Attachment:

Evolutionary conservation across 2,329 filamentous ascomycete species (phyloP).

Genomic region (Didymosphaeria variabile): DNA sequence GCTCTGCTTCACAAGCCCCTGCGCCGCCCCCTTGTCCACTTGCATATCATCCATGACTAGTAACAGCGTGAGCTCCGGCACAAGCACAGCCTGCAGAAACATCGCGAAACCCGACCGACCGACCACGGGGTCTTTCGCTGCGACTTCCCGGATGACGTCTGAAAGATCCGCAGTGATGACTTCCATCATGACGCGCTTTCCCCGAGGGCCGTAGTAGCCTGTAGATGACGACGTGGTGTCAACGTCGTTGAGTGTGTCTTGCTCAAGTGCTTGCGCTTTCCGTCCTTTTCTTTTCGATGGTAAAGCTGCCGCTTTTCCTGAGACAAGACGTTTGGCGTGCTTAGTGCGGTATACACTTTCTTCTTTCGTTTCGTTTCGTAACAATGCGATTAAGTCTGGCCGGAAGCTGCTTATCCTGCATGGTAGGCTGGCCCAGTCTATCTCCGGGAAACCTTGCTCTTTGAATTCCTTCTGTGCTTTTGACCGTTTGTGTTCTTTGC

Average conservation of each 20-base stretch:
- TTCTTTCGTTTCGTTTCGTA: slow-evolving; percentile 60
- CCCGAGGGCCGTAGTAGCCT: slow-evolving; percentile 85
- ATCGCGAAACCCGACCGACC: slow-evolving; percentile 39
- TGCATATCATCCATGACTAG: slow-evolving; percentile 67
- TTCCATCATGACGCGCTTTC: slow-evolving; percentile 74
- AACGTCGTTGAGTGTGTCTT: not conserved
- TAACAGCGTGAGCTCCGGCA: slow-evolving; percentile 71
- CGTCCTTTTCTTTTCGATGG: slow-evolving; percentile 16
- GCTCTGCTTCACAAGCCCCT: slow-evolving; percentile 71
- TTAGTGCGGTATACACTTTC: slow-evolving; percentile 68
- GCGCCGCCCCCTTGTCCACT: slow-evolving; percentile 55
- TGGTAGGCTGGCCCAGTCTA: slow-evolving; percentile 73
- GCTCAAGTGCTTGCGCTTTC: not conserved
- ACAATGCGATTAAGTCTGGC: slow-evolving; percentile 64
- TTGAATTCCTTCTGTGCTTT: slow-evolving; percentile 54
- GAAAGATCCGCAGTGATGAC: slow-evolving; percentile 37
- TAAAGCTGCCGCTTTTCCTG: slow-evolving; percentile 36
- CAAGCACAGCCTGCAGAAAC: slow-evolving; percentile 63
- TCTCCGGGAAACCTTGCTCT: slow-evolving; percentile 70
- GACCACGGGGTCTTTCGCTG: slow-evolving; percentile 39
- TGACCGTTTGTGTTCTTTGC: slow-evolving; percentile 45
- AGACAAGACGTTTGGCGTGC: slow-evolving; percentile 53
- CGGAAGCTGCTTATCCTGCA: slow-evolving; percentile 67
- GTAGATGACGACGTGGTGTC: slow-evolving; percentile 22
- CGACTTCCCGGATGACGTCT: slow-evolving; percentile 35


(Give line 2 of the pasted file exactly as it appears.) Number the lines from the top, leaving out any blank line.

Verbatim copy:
Genomic region (Didymosphaeria variabile): DNA sequence GCTCTGCTTCACAAGCCCCTGCGCCGCCCCCTTGTCCACTTGCATATCATCCATGACTAGTAACAGCGTGAGCTCCGGCACAAGCACAGCCTGCAGAAACATCGCGAAACCCGACCGACCGACCACGGGGTCTTTCGCTGCGACTTCCCGGATGACGTCTGAAAGATCCGCAGTGATGACTTCCATCATGACGCGCTTTCCCCGAGGGCCGTAGTAGCCTGTAGATGACGACGTGGTGTCAACGTCGTTGAGTGTGTCTTGCTCAAGTGCTTGCGCTTTCCGTCCTTTTCTTTTCGATGGTAAAGCTGCCGCTTTTCCTGAGACAAGACGTTTGGCGTGCTTAGTGCGGTATACACTTTCTTCTTTCGTTTCGTTTCGTAACAATGCGATTAAGTCTGGCCGGAAGCTGCTTATCCTGCATGGTAGGCTGGCCCAGTCTATCTCCGGGAAACCTTGCTCTTTGAATTCCTTCTGTGCTTTTGACCGTTTGTGTTCTTTGC